Back when, iRO was considered to be an unholy grindfest. Today, it still feels like an unholy grindfest. While there is more emphasis on quest completion then before, it all comes down to grinding out base and job levels before you can get to the “fun” parts of the game (which would be partaking in Player vs. Player, the “War of Emporium” and hunting MVP bosses.) Battling it out against other players comes down to how well your character’s stat build is, the equipment you’re packing, and the opponent you’re facing. While some classes arguably have many advantages over others, PvP feels decently balanced.
While it attempts to create an engaging experience for all, iRO’s overall gameplay is definitely not for everyone since knowing your character’s class, equipment and stat build is extremely important. You’ll also need to take some time to manually distribute your stats after each level up. If you don’t take great care in your stat distribution, you can find yourself not doing so well when trying to battle in higher level areas where you should be training in.
As I mentioned before, RO has been sectioned into two services: Pay-to-play (Ymir; formally Chaos, Iris and Loki servers merged together) & Free-to-play (Valkyrie). While the Pay-to-pay service does have some nice perks including increased EXP and drop rates, lower item prices and what not, the Free-to-play service seems like a total rip off in comparison. EXP and drop rates are at base level for the Valkyrie server, but prices on some very basic items are sky high, there’s no safe limits on upgrading equipment and some particular equipment cards have been removed (I assume it’s for PvP balance, but who knows? I don’t.) iRO fails to create much of an immersive world due to bots farming for gold and spamming active towns. So how does Gravity plan to deal with these botting players? Why by adding random spawning MVP like monsters to get rid of them, of course. It’s such a brilliant idea, right?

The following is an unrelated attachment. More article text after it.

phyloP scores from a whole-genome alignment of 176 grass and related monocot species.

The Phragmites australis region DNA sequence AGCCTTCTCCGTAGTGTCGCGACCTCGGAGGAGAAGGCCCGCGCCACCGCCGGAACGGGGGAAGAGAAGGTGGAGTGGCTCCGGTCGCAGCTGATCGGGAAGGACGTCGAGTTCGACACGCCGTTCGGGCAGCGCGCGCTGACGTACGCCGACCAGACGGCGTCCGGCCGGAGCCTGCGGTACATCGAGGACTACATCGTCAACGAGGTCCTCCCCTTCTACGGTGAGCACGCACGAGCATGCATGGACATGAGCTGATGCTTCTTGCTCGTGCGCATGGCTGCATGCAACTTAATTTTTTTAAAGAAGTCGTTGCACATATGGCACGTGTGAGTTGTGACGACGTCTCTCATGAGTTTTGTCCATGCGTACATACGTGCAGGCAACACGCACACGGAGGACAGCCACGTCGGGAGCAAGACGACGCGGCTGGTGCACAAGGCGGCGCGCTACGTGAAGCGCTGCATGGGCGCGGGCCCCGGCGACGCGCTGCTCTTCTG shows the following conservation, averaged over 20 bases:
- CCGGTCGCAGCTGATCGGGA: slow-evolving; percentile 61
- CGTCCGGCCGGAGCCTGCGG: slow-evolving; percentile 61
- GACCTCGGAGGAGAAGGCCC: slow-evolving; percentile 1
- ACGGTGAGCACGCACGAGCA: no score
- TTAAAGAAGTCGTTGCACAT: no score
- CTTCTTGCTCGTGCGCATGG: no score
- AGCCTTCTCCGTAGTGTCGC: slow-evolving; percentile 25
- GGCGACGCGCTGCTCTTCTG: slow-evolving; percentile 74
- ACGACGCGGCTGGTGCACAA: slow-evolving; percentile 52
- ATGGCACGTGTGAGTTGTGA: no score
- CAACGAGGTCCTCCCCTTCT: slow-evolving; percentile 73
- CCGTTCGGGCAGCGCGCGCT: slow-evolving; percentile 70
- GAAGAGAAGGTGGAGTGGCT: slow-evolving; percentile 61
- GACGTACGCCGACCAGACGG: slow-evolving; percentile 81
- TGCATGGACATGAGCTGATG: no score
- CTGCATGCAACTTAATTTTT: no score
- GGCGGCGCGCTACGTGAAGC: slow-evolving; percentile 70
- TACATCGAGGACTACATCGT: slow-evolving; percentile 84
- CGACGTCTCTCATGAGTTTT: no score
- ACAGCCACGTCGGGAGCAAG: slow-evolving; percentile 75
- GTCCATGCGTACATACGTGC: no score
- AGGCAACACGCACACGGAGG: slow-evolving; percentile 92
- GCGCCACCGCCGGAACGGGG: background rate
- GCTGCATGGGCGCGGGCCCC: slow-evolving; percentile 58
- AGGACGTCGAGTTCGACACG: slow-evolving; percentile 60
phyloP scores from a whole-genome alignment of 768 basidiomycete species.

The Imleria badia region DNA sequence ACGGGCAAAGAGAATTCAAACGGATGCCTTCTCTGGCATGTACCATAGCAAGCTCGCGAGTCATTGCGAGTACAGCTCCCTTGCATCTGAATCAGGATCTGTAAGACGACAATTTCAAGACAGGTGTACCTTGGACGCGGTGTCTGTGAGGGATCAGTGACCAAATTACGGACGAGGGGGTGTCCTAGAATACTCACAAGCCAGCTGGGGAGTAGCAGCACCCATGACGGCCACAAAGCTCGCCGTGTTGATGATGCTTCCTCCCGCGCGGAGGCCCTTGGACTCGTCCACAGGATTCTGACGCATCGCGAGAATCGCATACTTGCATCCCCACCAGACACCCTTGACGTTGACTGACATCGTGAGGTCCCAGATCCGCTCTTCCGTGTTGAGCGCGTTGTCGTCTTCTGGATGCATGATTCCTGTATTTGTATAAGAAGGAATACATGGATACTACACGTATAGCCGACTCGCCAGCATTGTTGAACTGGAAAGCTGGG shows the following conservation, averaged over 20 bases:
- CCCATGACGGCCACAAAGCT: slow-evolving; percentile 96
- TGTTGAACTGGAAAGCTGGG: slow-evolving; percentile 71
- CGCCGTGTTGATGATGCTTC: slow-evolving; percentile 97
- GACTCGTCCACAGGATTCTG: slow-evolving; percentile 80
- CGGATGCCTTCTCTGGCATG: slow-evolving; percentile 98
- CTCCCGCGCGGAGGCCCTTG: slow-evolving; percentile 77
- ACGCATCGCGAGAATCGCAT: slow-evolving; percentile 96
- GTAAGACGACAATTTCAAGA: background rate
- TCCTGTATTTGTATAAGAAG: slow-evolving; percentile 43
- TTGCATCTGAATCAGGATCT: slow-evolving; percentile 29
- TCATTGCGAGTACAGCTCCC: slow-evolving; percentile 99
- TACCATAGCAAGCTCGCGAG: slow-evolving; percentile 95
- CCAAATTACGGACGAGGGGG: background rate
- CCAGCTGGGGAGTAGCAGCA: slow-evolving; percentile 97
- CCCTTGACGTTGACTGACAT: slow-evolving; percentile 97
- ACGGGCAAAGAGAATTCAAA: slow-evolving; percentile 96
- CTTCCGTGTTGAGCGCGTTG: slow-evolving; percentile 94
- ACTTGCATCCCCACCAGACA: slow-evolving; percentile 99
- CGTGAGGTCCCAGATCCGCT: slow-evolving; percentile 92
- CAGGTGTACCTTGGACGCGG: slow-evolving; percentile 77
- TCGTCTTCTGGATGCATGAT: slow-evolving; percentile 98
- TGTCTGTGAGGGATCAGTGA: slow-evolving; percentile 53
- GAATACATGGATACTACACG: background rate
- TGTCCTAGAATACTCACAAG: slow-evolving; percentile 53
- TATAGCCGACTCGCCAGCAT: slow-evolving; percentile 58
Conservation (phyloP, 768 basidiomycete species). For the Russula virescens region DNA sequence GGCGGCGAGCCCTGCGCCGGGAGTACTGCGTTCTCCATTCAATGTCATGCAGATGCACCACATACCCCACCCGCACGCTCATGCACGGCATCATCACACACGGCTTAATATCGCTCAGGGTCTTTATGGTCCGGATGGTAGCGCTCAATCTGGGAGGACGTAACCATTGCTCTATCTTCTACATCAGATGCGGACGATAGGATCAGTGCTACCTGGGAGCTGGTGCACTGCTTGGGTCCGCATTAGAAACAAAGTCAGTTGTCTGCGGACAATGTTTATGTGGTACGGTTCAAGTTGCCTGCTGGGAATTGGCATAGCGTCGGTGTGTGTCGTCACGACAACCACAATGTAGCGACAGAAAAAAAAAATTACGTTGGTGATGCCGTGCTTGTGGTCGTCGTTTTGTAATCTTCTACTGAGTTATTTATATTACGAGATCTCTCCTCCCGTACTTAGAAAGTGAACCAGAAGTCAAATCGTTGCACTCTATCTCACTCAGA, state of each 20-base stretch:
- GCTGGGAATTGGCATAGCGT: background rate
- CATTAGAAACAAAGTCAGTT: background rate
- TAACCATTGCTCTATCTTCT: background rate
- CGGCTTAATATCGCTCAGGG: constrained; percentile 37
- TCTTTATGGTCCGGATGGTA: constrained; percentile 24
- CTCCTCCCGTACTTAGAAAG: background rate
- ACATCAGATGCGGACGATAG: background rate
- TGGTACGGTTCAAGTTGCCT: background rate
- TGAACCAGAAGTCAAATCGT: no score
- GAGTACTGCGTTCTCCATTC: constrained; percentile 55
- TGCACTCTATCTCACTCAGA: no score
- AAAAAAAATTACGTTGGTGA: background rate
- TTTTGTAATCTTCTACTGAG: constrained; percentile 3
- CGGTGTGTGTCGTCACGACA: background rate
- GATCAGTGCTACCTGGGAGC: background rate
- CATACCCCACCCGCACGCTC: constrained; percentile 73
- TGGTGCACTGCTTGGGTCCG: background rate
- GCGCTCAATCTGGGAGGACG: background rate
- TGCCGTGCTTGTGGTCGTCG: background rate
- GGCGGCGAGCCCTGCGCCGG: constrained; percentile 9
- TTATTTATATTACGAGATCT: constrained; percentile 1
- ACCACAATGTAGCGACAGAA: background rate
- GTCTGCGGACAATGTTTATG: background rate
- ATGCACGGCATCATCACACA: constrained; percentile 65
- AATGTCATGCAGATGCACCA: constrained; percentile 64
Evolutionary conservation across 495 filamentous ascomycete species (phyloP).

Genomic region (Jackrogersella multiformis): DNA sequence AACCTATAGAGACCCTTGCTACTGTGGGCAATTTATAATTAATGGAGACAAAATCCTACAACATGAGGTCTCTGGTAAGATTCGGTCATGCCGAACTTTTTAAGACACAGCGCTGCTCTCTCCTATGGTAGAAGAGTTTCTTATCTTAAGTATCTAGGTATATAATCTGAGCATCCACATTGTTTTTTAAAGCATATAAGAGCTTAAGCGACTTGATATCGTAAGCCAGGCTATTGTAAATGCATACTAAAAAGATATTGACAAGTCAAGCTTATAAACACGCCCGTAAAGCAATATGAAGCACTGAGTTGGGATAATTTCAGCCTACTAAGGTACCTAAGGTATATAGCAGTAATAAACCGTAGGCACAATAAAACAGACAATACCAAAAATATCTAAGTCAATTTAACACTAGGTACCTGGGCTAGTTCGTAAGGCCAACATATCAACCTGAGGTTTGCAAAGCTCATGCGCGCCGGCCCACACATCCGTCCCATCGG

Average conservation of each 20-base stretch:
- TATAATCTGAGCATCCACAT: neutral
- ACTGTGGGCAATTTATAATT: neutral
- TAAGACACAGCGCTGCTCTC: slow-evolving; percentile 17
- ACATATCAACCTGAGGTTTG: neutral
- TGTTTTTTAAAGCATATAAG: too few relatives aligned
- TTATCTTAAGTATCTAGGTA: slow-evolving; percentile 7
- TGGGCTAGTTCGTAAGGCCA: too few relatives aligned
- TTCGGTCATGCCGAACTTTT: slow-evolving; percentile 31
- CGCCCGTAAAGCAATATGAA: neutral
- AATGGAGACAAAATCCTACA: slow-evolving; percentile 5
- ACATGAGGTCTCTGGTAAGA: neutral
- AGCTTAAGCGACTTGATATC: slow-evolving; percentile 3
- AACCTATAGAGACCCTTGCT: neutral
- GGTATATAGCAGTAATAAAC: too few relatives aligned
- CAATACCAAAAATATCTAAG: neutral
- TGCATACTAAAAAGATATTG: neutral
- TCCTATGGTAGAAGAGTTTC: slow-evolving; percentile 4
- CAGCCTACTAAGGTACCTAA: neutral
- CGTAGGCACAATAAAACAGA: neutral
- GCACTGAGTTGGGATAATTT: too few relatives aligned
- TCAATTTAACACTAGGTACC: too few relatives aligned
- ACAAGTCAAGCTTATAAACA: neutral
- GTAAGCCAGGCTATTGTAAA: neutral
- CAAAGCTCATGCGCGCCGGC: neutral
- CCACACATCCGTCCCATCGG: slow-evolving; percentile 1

Wrong. It’s an awful idea. Why Gravity can’t simply give iRO some hack protection or have active GMs patrolling for bots, I’ll never know. I seriously hope the Ymir server doesn’t have to deal with this. Besides bots being around to break any sense of immersion, iRO constantly reminds you that you’re playing a video game. Just about every Kafra NPC you meet will tell you that you’re in a game world. Even if you’re not worried about being immersed in the world of iRO, you’ll still have yourself a good time. I don’t know why, but there is something about chilling out under a shady tree with some buddies in iRO that just seems right.
Enjoying iRO is like having an acquired taste for particular foods. Those that have built up their taste for it in the past will most likely enjoy it today, but it may taste a bit weird for those that are trying it for the first time. Old fans of RO will love all the new features it has to offer, but may want to consider going back to the premium service (although if you like the idea of playing RO in “hard mode”, the free service might not seem so bad.) The community is excellent, War of Emporium is still amazing, and Gravity shows lots of love for their supporting players with tons of events. The pros outweigh the cons here: iRO remains a timely classic.
– Good use of 2D and 3D visuals
– Tons of classes to choose from
– Tons of new features such as quest logs and skill trees
– Good community
– Excellent original soundtrack
– Pay-to-play and Free-to-play services available
– Excessive botting abuse
– Lots of required micromanagement of stats and skills
– Free-to-play service feels gimped